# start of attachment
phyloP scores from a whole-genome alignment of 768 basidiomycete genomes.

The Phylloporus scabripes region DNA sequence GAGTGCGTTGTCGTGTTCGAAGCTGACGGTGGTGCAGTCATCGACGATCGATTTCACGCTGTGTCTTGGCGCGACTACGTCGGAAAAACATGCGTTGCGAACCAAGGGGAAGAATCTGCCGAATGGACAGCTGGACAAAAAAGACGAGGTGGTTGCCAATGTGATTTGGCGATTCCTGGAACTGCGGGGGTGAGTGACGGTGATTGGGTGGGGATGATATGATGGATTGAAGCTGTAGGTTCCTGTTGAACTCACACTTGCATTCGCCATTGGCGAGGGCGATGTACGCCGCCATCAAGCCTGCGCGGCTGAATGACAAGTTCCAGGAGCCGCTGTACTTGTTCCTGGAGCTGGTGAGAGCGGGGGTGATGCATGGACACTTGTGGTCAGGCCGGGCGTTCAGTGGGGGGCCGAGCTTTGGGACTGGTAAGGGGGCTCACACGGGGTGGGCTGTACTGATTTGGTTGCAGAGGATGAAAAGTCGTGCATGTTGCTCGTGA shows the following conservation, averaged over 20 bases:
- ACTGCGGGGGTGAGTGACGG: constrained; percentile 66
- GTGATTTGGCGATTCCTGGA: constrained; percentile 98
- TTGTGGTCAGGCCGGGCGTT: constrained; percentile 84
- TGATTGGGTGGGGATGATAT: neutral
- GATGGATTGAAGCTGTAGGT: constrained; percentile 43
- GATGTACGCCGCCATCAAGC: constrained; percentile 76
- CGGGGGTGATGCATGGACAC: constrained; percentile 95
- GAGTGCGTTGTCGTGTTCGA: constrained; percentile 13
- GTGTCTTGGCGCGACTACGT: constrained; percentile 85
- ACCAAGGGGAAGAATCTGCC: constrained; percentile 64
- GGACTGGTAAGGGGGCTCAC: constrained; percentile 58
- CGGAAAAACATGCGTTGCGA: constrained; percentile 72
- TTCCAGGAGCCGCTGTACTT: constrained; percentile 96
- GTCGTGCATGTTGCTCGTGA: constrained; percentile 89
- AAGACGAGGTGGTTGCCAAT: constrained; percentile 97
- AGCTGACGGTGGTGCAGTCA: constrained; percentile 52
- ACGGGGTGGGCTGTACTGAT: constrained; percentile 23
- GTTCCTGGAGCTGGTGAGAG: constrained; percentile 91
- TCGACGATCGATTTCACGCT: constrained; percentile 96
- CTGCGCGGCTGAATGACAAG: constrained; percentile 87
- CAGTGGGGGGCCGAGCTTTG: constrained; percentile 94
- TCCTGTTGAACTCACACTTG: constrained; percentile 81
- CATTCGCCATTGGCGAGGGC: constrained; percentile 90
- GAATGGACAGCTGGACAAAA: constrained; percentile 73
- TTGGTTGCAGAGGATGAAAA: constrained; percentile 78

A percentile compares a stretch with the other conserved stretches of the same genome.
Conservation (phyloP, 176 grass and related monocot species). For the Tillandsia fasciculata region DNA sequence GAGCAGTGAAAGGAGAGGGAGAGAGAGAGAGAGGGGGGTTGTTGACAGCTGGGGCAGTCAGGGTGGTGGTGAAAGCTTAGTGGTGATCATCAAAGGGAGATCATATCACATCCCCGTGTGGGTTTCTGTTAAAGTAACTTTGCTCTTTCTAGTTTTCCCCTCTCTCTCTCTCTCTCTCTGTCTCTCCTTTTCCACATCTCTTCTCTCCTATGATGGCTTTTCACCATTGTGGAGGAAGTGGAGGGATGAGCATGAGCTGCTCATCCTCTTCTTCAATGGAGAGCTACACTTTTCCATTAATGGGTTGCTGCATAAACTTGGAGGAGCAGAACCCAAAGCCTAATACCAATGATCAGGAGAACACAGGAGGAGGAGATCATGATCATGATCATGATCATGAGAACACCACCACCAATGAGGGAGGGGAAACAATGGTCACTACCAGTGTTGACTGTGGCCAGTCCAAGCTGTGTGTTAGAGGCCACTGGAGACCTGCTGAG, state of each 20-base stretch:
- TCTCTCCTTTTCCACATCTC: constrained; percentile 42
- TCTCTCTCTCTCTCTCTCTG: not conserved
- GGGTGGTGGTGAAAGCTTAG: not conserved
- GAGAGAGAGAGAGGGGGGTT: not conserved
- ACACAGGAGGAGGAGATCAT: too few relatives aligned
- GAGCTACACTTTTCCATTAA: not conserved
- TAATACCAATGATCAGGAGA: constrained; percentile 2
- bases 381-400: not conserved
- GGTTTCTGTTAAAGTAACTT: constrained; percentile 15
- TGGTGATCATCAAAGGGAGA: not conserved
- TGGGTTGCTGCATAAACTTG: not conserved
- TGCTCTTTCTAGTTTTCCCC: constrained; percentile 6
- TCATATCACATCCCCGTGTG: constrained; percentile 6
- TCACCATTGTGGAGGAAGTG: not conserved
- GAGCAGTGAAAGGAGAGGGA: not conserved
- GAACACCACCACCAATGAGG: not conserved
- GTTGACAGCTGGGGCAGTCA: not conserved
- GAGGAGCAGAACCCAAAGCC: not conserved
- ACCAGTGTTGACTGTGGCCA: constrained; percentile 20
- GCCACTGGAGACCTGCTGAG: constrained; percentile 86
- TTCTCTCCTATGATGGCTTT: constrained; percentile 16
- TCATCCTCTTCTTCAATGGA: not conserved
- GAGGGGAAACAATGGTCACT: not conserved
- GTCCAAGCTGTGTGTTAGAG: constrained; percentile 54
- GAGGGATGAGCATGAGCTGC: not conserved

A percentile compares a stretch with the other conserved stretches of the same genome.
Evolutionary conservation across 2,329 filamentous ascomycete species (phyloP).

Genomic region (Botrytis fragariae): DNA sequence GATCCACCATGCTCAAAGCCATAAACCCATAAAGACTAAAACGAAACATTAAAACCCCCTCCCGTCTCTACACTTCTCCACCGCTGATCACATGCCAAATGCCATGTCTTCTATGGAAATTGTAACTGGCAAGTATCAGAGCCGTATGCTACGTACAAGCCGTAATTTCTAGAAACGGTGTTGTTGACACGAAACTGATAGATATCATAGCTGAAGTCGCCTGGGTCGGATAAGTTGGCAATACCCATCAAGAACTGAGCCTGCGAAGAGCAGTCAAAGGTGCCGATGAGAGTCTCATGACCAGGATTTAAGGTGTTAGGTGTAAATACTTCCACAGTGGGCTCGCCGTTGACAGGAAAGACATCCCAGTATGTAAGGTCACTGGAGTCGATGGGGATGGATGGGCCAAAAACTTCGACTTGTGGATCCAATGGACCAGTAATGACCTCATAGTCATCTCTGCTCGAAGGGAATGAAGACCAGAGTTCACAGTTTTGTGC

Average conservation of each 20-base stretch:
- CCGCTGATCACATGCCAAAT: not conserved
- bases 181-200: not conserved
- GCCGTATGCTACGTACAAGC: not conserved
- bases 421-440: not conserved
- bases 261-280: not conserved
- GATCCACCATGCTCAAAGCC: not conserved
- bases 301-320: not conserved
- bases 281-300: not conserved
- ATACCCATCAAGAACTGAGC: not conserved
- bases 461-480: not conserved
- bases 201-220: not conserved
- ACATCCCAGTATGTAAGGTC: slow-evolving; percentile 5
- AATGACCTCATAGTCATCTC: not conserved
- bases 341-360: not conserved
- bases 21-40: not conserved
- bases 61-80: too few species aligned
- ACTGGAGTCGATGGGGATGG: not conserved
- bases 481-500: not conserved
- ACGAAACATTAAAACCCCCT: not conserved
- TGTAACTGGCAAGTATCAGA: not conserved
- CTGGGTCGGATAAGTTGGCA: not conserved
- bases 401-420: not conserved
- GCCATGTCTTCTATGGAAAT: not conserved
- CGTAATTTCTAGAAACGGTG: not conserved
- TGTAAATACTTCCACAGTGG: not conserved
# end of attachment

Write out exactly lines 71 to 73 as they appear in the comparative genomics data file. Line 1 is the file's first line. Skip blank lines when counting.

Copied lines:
- AATGACCTCATAGTCATCTC: not conserved
- bases 341-360: not conserved
- bases 21-40: not conserved